GOP senators who boycotted Oregon Legislature file for reelection despite being disqualified
Oregon state senators with at least 10 absences during a record-setting Republican walkout are supposed to be disqualified from running for reelection, but several on Thursday filed candidacy papers with election authorities.
Following GOP walkouts in the Legislature in 2019, 2020 and 2021, Oregon voters last year overwhelmingly approved a constitutional amendment disqualifying legislators from reelection following the end of their term if they are absent from 10 or more legislative floor sessions without permission or excuse.
Several statehouses around the nation have become ideological battlegrounds in recent years, including in Montana, Tennessee and Oregon, where the lawmakers' walkout this year was the longest in state history and the second-longest in the United States.
There were nine Oregon Republicans and an independent who clocked at least 10 absences during this year's legislative session in order to block Democratic bills covering abortion, transgender health care and gun rights. The walkout prevented a quorum, holding up bills in the Democrat-led Senate for six weeks.
As part of the deal to end the walkout in June with barely one week left in the legislative session, Democrats agreed to change language concerning parental notifications for abortion. Democrats also agreed to drop several amendments on a gun bill that would have increased the purchasing age from 18 to 21 for semiautomatic rifles and placed more limits on concealed carry.
The terms of six of the senators who accumulated at least 10 unexcused absences end in January 2025, meaning they'd be up for reelection next year. One of them, Sen. Bill Hansell, has announced he will retire when his term ends.
Thursday marked the first day for candidates to file declarations of candidacy with the Oregon secretary of state's elections division. GOP Senate leader Tim Knopp, who led the walkout, went to the election offices in Salem early Thursday and submitted a candidate filing form for the 2024 primary election, paying the $25 fee by check.
He and other lawmakers who boycotted the Senate insist that the way the amendment to the state constitution is written means they can seek another term. Also filing for reelection on Thursday were Sen. Dennis Linthicum and Sen. Art Robinson, according to the secretary of state's office. They both had exceeded the unexcused absences limit.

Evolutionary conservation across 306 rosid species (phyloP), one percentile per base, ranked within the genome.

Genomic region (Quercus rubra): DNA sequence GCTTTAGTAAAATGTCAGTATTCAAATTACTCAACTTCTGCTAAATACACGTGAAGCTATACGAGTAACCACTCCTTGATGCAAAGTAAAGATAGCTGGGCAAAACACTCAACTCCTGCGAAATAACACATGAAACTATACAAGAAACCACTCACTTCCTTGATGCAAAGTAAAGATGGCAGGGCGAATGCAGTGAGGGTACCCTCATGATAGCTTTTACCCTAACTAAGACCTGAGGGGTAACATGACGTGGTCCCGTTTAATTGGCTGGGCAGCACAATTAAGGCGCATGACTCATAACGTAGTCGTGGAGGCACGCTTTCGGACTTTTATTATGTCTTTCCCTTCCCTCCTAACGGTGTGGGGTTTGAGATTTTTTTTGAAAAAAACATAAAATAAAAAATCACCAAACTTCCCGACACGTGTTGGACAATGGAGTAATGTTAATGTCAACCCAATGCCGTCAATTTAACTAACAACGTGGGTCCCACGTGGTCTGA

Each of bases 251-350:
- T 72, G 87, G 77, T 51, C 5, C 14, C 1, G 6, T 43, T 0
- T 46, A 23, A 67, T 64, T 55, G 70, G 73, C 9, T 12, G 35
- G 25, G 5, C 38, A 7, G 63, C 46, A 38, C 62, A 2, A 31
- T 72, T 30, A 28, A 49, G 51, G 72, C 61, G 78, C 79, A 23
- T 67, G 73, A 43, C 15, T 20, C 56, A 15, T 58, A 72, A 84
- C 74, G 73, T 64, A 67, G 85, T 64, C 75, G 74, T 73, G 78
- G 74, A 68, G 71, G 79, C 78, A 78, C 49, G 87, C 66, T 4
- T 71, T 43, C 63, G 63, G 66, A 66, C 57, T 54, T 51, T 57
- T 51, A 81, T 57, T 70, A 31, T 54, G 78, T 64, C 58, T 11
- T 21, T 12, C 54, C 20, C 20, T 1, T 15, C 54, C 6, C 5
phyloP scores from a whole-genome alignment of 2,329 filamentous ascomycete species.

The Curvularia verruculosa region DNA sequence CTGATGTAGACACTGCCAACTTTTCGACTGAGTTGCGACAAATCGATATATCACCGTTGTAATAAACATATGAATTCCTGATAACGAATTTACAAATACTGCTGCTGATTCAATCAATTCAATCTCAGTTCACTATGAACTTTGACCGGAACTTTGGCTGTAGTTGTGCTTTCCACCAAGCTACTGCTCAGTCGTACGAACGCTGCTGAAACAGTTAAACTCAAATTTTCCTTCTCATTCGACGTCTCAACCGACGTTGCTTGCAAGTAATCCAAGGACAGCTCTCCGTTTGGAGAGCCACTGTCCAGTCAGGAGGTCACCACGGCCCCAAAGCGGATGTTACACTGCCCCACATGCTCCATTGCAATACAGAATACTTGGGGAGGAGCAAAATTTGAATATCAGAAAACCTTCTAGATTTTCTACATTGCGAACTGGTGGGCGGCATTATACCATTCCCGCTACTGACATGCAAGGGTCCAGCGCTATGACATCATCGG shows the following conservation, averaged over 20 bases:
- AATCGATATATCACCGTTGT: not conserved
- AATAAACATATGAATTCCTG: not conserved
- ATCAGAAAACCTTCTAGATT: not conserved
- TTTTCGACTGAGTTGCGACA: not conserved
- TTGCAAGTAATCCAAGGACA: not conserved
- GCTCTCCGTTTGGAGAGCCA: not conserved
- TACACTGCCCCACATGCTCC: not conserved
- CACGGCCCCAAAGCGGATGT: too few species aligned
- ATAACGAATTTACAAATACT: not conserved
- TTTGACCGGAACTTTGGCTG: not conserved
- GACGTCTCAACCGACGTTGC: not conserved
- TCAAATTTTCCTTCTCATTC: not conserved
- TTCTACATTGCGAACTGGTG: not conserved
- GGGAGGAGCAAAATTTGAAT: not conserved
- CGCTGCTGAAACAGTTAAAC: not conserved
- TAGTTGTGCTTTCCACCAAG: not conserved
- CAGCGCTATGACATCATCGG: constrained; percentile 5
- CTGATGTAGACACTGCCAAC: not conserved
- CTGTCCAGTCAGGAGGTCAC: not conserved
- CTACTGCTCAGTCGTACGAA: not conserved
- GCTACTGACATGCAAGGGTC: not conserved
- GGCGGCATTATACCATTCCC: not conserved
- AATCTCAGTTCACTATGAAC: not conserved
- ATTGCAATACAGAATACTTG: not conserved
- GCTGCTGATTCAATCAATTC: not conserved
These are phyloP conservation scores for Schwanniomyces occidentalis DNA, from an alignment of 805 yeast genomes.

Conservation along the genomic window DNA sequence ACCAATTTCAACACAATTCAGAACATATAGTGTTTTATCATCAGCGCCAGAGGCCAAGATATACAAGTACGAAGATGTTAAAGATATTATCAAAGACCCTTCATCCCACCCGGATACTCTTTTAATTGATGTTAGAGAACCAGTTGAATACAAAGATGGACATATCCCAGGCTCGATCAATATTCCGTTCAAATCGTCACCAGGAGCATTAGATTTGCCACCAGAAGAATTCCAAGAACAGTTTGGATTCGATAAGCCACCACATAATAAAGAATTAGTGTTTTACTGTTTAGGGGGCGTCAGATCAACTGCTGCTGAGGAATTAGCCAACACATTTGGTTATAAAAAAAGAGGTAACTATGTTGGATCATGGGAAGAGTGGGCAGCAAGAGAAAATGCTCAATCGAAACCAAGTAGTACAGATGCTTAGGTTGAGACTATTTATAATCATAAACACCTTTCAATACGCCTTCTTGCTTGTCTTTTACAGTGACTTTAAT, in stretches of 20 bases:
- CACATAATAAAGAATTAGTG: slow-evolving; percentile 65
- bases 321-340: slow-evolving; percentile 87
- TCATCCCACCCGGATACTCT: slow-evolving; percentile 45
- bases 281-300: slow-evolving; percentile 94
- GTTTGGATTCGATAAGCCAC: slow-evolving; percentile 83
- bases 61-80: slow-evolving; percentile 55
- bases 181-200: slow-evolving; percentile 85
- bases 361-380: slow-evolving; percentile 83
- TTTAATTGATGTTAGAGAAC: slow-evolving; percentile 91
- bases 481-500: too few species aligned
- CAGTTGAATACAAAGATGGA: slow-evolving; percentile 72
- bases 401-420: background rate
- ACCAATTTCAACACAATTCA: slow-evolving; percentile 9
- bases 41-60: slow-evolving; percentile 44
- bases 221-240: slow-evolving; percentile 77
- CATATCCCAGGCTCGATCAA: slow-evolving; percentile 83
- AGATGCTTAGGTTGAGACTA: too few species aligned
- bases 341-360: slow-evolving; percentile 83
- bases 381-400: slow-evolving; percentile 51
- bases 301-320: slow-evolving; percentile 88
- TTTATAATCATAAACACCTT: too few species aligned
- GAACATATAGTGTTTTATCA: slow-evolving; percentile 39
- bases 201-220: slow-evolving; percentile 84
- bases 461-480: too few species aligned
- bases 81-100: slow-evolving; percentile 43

The constitutional amendment says a lawmaker is not allowed to run “for the term following the election after the member’s current term is completed.” Since a senator’s term ends in January while elections are held in November, they argue the penalty doesn’t take effect immediately, but instead, after they’ve served another term.
“The clear language of Measure 113 allows me to run one more time,” Knopp said in a statement Thursday.
Oregon Secretary of State LaVonne Griffin-Valade announced on Aug. 8 that the senators with 10 or more unexcused absences are disqualified from running for legislative seats in the 2024 election.
“My decision honors the voters’ intent by enforcing the measure the way it was commonly understood when Oregonians added it to our state constitution," Griffin-Valade said.
But several Republican state senators who boycotted filed suit against Griffin-Valade in the Oregon Court of Appeals, aimed at forcing state officials to allow them to seek reelection. They and Oregon Department of Justice attorneys on the opposite side of the case jointly asked the appeals court to send the matter straight to the state Supreme Court, Oregon Public Broadcasting reported on Aug. 29.
Ben Morris, the secretary of state's spokesman, said all parties want the court “to quickly rule on Measure 113 and settle this matter.”
The longest walkout by state lawmakers in the U.S. was a century ago.
In 1924, Republican senators in Rhode Island fled to Rutland, Massachusetts, and stayed away for six months, ending Democratic efforts to have a popular referendum on the holding of a constitutional convention.
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